11-13-2012 09:15 AM
My ex-wife has never had a credit card in her life. She also rarely ever has a job and has tens of thousands of dollars in upaid delinquent debt. However, I recently started receiving numerous credit card offers in her name at my address. She has never lived at that address and I have never before gotten any mail for her there until all these credit card offers started coming. This all started not too long after she said she needed our daughter's social security number for some kind of state assistance she was applying for.
I know that there was an instance with one of her other kids that she had before I got mixed up with her where she used that daughter's name and SSN to get cable connected at her apartment and got caught later on. However, in that case, she used the daughter's name and SSN whereas this time all the credit card offers have been coming in her own name. Is it possible that she could have applied for something using my daughter's SSN and my address while still using her own name? Wouldn't there automatically be a "red flag" that the name and SSN did not match? Our daughter is only 9 years old, FWIW. How could I find out if she did this? I doubt my 9 year old daughter will have a credit report that I could pull? Or, would she have a report if my ex-wife was, in fact, applying for things with her SSN?
11-13-2012 09:30 AM
While ID theft happens all the time within families, I wouldn't jump to that conclusion just yet. There could be many other sources for the address mix up. Creditors-to-be will often buy lists without cross-checking credit first. I remember with scores in the low 500s, Amex and Discover were sending me letters of credit, and stopped after I applied. There was a misprint in my name among each of these creditors and they kept selling the list to each other without knowing my credit status. Same can be happening to your Ex. Creditors can be buying and selling her info over and over.
The address can be a red flag in anyone's mind. But somewhere somehow her name ended up associated with yours. It's public info if divorced and that can easily be a source. After DW and I bought our home, her father's name appeared within the mailing address for some reason. He never lived with us but somewhere something got mixed up and now he receives bank offers all the time at our address. In our case, DW and her father once shared a checking. That account was closed before we moved, but maybe there was a marketing letter at some point in time that got forwarded to the new address and that's how it probably started. There could be other non-credit sources that could have caused that too.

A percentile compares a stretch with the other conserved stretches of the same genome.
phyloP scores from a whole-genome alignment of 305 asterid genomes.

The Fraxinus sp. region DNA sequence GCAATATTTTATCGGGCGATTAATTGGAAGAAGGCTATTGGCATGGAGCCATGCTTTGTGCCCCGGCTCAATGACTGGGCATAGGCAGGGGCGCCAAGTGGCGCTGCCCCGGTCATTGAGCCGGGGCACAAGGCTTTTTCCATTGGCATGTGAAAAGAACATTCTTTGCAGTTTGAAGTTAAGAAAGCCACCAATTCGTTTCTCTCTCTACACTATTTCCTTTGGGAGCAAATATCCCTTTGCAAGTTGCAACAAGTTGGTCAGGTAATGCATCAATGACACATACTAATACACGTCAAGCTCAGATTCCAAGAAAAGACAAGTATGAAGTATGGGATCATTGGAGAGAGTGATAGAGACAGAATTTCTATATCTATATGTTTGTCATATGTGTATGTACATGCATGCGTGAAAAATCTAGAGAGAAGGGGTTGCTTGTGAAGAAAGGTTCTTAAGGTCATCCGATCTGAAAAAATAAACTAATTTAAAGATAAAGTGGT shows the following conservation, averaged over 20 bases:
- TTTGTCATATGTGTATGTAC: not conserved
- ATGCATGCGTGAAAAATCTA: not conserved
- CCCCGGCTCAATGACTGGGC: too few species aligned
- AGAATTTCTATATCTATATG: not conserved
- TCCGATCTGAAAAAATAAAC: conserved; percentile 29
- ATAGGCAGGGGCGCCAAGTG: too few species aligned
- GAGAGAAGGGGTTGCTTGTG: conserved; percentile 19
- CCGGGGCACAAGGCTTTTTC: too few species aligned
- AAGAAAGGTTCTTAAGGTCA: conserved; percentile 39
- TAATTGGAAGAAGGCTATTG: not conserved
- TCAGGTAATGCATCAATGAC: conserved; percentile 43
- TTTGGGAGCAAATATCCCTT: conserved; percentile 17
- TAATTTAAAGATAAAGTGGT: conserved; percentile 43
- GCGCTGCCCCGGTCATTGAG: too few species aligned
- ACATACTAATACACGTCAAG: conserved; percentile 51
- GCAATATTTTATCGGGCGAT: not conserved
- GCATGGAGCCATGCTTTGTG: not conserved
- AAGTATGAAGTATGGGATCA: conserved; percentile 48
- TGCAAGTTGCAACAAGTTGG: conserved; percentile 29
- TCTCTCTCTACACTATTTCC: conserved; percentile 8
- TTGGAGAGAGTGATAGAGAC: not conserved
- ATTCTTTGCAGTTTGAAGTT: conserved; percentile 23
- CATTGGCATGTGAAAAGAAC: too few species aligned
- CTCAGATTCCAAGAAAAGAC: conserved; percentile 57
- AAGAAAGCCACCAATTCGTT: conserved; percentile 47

I don't know the answer on checking your daughter's credit. I'd call the CRAs to see if it is possible. Assuming worst-case, it won't impact your daughter at all because it'll be past the 7 years before she turns 18 anyway. But I wouldn't assume this right away. Now if you started getting collection notices....
11-13-2012 10:05 AM
If credit were opened using both her SSN and name and the accounts were reported to a CRA, she would have a credit file.
As the parent, you have authority to pull her CR, if one exists.
I would go to annualcreditreport.com and attempt to order a copy of her CR, and see what happens.
If accounts were opened with her SSN but not under her name, then you would have a problem when attempting to order a CR, but its at least you could determine if reported accounts exist in her name and SSN.
If she does have unauthorized accounts opened in her name, expiration of any CR exclusion period at, for example, more than 7 years into the future does not remove any such information from her credit file. It merely precludes the CRA from including such adverse information in any normal CR they issue after that date. However, none of the CR exclusion periods under section 605(a) are absolute, in that normally excluded information can still be obtained under the exclusions set forth in section 605(b), such as when a creditor is considering an app for credit at or above $150K. The simple fact is that CR exclusion does not = credit file deletion. And no telling what future derogs may be added.
It could still be a future problem worth investigating, but I too would be hesitant to raise identity theft assertions without clear evidence.
11-13-2012 05:04 PM
i have been divorced for 6 years. Whilst going through this rebuilding process I found to my surprise that one of the addresses on my file was an address of my ex-husbands post divorce that we never shared. I never lived there. Also to this day he will still get credit card offers here, and he has never lived at this address. The CRAs update their info based on sources other than what is provided directly by the consumer. And they get obvious erroneous information and don't cross check.
so it could be that.